Modern celebrity is a hard concept to parody. The 24-hour news cycle and websites operating via click-bait headlines drive the madness while social media shoulder the personal aspect of the downfall. But these are merely the instruments that over-bloated egos hoist themselves with. Give someone enough rope, and they are bound to hang themselves.
And they do, time and time again. Making the question behind Popstar: Never Stop Never Stopping not why parody it, but how?
Childhood friends cum comedic rap/pop group, The Lonely Island — Andy Samberg, Akiva Schaffer, Jorma Taccone — broke through on Saturday Night Live with their pithy and pitch-perfect digital shorts. These small vignettes parodied stylized storytelling with an acute eye, but it wasn’t until their nerd-themed raps that the group went viral. Leaning heavily on the pop-rap, The Lonely Island parodied extravagant lifestyle; ridiculous acts of defiance and a fixation on their phallus. The music was catchy, sounded as good as anything on Top 40 radio, and featured some of the biggest recording artist at the moment, notably Justin Timberlake, T-Pain and Julian Casablancas.
The appearance of these recording artists — and Michael Bolton, to great effect — gave The Lonely Island an air of authenticity. They were poking fun, but they were doing it in the right spirit and they got others to go along with them. It’s a style that works, but the inclusion of the Bolton and T-Pain undercuts the overall intention of mockery. With this much production value and earnestness, the music edges on this side of genuine. Why not play songs about being on a boat on terrestrial radio? Others have rapped about less, and with less invention.
That is what makes Popstar: Never Stop Never Stopping lightweight. On the surface, it is an accurately produced parody of Justin Bieber’s Never Stop Believing, but it is also a parody of the over-bloated, over-the-top life styles of the flavor of the month. Revolving around three life long friends, Popstar is a faux-documentary about the rise and fall of Conner4Real (Samberg), the lead rapper in a popular boy band, The Style Boyz, who has gone solo.
With their big hit, “Donkey Roll,” The Style Boyz broke from obscurity to the mainstream and influenced a generation of musicians and rappers — real-life musicians give on-camera interviews discussing the impact of The Style Boyz, Usher even credits “Donkey Roll” with teaching him how to dance. Fame breaks up the band and Conner4Real (Samberg) heads out as a solo act, dragging along Style Boyz producer, Owen (Taccone), to craft artistically unchallenging beats to accommodate Conner’s uninspired raps. Lawrence (Schaffer), the lyricist of The Style Boyz, moves to Colorado and starts a farm and buries himself in woodwork, something he has neither the knack, nor the inclination, for.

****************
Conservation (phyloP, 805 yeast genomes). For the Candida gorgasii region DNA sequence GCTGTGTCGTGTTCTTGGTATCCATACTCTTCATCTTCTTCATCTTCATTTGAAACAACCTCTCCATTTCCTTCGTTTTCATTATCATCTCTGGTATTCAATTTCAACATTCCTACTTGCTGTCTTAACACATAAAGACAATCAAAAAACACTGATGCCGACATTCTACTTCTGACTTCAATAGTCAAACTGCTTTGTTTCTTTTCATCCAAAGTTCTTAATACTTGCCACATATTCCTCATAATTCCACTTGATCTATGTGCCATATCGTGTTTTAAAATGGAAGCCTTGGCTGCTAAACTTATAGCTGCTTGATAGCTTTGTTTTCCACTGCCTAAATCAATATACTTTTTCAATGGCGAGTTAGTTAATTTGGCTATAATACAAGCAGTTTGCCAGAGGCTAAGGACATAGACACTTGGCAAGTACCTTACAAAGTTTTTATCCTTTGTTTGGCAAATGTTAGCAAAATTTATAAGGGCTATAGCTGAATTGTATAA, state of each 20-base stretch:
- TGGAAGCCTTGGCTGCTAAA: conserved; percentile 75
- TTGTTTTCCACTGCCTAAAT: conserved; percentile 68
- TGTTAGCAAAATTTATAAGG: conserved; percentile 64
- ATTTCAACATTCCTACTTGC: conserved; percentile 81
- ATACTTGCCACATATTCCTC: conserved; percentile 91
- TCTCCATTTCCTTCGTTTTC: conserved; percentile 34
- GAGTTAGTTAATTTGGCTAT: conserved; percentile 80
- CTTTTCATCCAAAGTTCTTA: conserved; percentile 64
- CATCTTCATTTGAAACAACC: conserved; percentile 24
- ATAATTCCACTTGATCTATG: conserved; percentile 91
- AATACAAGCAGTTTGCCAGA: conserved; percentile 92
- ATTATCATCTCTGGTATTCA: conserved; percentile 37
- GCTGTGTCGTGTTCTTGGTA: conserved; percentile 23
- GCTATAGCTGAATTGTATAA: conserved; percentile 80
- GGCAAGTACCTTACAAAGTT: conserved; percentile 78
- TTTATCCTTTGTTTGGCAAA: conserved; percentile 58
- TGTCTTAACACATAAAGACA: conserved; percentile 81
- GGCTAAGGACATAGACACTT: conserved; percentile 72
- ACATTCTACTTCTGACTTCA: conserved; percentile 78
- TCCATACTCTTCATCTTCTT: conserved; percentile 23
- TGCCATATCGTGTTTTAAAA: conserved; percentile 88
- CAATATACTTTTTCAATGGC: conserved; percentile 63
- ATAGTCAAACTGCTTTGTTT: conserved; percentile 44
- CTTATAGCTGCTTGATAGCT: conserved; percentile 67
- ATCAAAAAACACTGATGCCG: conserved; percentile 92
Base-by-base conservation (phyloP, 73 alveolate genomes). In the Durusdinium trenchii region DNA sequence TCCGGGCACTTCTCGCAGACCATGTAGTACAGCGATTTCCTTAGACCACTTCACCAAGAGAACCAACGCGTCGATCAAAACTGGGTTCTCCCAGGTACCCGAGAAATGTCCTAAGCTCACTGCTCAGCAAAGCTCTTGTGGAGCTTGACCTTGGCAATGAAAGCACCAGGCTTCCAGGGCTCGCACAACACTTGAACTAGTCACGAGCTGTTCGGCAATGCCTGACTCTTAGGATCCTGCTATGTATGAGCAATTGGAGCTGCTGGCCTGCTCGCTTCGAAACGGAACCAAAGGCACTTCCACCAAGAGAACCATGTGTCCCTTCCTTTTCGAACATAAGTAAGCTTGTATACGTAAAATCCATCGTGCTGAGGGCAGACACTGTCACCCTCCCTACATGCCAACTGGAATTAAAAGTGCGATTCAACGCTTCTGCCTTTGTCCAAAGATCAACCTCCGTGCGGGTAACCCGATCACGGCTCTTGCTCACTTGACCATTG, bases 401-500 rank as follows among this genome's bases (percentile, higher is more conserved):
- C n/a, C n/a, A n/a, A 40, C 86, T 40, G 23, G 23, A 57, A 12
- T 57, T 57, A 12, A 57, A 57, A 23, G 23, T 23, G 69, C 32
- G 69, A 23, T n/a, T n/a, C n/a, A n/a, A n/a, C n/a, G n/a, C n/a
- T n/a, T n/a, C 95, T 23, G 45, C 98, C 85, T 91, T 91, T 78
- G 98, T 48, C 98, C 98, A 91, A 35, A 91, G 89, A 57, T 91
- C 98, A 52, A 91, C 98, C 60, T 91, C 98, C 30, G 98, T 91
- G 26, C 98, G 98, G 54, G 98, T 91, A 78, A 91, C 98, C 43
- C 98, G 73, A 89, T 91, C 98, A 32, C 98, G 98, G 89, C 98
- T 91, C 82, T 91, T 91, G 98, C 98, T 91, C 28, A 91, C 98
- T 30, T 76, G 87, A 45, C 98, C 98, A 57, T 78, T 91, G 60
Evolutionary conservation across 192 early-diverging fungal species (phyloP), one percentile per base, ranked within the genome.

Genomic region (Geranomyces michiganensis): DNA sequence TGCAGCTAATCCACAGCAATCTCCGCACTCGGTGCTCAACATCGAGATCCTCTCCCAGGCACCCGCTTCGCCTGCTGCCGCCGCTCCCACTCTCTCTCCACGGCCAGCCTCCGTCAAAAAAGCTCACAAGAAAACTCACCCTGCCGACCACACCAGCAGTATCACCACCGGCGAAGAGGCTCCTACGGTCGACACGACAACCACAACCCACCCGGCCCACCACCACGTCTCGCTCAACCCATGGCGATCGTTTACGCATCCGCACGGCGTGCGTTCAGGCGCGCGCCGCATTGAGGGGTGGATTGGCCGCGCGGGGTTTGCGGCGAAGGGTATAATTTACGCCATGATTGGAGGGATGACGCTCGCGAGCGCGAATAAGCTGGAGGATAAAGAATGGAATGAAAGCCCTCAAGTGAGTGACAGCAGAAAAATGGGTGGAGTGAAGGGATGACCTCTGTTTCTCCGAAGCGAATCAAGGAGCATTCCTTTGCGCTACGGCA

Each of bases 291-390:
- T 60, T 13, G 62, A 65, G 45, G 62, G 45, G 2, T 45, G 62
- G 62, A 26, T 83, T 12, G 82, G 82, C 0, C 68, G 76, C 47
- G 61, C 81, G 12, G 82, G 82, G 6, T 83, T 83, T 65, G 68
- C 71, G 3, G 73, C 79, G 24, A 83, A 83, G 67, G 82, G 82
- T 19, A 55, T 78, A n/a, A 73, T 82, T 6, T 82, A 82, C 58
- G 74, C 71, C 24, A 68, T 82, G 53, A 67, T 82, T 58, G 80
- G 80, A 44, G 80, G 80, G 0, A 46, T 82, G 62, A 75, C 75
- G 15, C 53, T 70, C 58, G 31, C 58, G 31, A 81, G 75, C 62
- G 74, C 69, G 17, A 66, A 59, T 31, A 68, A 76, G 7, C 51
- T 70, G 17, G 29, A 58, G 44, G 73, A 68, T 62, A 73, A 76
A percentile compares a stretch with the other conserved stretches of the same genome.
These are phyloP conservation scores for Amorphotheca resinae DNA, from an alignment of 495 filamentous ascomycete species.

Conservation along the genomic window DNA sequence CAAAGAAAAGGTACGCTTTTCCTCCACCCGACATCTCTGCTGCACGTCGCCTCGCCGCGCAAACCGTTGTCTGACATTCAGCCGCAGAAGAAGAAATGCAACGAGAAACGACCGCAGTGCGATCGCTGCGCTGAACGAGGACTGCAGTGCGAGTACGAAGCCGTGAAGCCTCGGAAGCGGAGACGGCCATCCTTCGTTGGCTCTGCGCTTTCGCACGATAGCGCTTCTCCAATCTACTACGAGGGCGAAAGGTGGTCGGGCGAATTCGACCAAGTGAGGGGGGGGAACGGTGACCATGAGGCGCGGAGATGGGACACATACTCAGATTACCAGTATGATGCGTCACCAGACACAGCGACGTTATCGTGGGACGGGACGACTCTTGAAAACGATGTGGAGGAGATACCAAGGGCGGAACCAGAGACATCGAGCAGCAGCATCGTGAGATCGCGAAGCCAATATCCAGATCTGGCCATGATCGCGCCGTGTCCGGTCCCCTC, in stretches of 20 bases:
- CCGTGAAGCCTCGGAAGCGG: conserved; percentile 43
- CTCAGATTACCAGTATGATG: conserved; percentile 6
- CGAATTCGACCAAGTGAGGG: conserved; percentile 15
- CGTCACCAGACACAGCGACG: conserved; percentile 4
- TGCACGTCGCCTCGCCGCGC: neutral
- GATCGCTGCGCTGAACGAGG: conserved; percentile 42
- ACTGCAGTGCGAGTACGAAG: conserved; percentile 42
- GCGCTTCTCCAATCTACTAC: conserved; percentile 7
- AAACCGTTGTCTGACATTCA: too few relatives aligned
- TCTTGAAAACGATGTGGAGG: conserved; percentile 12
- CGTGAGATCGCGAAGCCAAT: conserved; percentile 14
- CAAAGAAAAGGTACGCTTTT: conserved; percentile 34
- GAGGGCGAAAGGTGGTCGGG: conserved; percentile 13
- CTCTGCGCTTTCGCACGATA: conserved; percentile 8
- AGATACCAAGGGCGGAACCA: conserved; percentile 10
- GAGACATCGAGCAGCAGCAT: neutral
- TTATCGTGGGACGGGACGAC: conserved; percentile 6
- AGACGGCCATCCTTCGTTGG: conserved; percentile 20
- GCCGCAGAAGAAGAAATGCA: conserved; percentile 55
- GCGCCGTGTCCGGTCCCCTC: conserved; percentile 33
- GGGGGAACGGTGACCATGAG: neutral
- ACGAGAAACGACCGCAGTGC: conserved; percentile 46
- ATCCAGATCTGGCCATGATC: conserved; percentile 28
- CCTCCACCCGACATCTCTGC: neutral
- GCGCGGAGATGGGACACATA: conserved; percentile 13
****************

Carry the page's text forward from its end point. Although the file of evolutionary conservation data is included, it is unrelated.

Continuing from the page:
Conner’s first solo album, “Thriller, Also,” was a worldwide success, and now Conner wants his follow-up to be bigger and better. But with songs that equate a woman’s sexual desire to the actions of the U.S. military and Osama Bin Laden, “Finest Girl,” or how the Mona Lisa is an overrated work of art, Conner4Real fails to reach an audience and must turn to other means to raise his profile, including bringing on along a genuinely psychotic street-rapper, Hunter the Hungry (Chris Redd, one of the movie’s standout performances).
The look and feel of Popstar is closer to VH1’s Behind the Music than Spinal Tap, but it is still funny. Not all the jokes land, not by a long shot, but they come fast and furious with punch lines landing two or three per minute. The draw back is that none of the jokes are allowed to develop and payoff at a later time. Everything is doled out in heaps. When one joke is allowed to run its course — as in the TMZ, here CMZ, newsroom parody — the first installment hits, but the third completely runs out of gas.
Samberg, Schaffer and Taccone know their milieu well and they manage to construct a narrative that last longer than three minutes. Unlike Keanu, which also has its roots in small doses of parody, Popstar looks like a feature film and has the trajectory to match. Just don’t expect much beyond that. Those Lonely Island music videos and SNL Digital Shorts may have inspired multiple viewings, but Popstar doesn’t. It’s all surface and promises nothing upon further investigation. But, there are much worse ways to spend 86 minutes.